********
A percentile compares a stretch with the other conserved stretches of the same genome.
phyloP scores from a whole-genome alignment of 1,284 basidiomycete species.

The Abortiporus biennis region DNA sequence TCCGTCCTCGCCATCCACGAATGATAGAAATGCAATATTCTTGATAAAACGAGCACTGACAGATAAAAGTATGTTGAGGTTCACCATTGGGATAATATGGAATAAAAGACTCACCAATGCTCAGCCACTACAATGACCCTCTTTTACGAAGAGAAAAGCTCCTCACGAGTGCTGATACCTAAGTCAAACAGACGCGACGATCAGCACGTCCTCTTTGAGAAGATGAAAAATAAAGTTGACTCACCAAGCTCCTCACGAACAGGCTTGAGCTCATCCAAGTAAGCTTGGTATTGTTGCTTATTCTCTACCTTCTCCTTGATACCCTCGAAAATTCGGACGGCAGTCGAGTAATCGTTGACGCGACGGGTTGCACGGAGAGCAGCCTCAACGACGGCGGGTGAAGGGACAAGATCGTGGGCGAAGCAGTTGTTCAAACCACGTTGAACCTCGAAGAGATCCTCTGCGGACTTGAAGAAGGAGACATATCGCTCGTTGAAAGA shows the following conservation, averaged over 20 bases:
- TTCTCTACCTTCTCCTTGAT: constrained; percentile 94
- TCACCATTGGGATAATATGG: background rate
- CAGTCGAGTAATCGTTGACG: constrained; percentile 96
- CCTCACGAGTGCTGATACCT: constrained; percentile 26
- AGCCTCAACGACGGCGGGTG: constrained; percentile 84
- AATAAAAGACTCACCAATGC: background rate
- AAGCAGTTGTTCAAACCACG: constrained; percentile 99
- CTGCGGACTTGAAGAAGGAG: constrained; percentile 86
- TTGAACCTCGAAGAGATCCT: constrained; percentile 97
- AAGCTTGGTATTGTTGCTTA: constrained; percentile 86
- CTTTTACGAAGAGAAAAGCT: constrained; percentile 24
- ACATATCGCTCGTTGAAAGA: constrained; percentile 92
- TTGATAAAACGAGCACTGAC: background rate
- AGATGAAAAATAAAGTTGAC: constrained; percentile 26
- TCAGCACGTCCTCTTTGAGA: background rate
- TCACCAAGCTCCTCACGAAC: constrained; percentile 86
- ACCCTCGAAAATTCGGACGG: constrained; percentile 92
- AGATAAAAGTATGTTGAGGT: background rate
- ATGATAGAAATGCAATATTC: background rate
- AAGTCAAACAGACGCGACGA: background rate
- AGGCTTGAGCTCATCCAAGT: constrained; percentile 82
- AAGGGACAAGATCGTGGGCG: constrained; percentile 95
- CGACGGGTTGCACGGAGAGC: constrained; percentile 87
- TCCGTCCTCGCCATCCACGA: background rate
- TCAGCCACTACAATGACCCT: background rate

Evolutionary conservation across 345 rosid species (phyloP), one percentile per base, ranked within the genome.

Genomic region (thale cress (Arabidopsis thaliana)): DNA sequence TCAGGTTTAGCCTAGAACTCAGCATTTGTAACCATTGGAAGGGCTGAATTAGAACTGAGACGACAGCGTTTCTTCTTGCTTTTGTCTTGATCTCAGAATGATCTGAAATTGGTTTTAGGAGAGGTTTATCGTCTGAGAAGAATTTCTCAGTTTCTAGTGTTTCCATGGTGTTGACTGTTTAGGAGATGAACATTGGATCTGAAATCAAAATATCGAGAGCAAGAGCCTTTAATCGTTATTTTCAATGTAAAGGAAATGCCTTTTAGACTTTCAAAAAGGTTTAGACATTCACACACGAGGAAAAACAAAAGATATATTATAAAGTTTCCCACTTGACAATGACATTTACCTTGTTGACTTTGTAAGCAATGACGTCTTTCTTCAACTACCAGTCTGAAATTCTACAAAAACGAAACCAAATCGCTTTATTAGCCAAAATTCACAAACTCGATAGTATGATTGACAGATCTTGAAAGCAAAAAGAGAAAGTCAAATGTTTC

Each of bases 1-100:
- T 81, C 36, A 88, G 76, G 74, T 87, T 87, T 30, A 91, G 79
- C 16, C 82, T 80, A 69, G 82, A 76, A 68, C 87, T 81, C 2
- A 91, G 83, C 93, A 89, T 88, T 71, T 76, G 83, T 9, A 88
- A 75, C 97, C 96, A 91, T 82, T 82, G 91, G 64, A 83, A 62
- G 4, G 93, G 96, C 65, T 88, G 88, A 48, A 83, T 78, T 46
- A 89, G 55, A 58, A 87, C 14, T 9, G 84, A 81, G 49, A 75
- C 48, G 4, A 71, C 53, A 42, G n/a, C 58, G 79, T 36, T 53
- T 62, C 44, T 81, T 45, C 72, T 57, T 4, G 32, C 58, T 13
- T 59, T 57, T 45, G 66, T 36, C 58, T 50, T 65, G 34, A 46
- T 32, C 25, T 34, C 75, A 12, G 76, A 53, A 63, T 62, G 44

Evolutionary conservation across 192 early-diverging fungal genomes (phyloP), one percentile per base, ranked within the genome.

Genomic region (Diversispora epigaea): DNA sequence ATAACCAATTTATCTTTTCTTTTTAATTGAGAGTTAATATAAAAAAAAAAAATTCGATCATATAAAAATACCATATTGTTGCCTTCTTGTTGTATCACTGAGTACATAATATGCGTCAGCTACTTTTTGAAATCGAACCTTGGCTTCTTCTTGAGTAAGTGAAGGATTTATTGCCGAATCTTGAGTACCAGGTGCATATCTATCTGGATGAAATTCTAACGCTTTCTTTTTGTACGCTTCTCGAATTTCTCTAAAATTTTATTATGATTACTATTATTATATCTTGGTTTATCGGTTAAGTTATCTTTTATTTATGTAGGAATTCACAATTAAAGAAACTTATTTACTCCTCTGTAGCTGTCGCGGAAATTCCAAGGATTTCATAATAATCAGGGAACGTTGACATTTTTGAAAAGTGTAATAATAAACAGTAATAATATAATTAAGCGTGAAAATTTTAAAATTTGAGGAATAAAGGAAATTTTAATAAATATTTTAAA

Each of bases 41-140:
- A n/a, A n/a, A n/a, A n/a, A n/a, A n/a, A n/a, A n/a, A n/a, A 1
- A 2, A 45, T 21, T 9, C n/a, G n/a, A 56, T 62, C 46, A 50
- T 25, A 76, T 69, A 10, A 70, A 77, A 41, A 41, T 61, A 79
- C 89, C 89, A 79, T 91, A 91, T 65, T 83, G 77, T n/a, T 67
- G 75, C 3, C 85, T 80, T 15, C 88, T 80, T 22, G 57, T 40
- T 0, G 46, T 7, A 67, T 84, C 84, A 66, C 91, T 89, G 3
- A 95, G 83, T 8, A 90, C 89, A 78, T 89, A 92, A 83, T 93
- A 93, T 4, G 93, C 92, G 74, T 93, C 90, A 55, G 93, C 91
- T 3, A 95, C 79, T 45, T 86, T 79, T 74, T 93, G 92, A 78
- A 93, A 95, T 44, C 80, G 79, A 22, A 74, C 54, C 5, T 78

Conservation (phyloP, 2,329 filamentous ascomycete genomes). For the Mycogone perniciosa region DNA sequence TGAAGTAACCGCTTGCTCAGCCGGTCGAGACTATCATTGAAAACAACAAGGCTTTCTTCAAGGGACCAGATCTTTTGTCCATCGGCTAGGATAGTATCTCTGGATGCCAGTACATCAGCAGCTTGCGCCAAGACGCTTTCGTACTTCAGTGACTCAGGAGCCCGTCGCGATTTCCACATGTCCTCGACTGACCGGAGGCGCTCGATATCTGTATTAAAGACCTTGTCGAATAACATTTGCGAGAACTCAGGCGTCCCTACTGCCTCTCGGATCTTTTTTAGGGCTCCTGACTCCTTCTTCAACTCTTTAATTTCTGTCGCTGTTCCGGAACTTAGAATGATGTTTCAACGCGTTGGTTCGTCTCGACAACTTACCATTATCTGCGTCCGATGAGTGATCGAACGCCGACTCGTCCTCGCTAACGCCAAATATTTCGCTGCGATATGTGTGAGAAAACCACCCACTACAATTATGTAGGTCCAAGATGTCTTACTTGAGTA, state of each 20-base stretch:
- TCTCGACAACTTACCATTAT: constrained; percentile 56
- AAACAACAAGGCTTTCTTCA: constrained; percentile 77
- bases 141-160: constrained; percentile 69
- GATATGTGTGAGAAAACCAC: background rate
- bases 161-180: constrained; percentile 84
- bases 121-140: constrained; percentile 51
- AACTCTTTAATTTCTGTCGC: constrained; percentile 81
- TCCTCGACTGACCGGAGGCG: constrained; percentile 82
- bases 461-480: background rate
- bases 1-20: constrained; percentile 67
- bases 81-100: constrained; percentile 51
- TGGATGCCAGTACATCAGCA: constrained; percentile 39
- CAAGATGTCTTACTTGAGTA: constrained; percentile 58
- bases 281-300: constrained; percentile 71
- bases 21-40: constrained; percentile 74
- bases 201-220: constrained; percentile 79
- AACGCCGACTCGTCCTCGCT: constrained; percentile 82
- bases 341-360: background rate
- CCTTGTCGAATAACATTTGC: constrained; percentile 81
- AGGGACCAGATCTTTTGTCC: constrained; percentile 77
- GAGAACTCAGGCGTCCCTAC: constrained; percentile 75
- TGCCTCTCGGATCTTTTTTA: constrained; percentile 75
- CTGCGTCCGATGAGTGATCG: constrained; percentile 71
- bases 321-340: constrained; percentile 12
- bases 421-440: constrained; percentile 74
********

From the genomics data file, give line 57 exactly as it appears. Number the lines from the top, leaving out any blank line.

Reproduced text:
- AAACAACAAGGCTTTCTTCA: constrained; percentile 77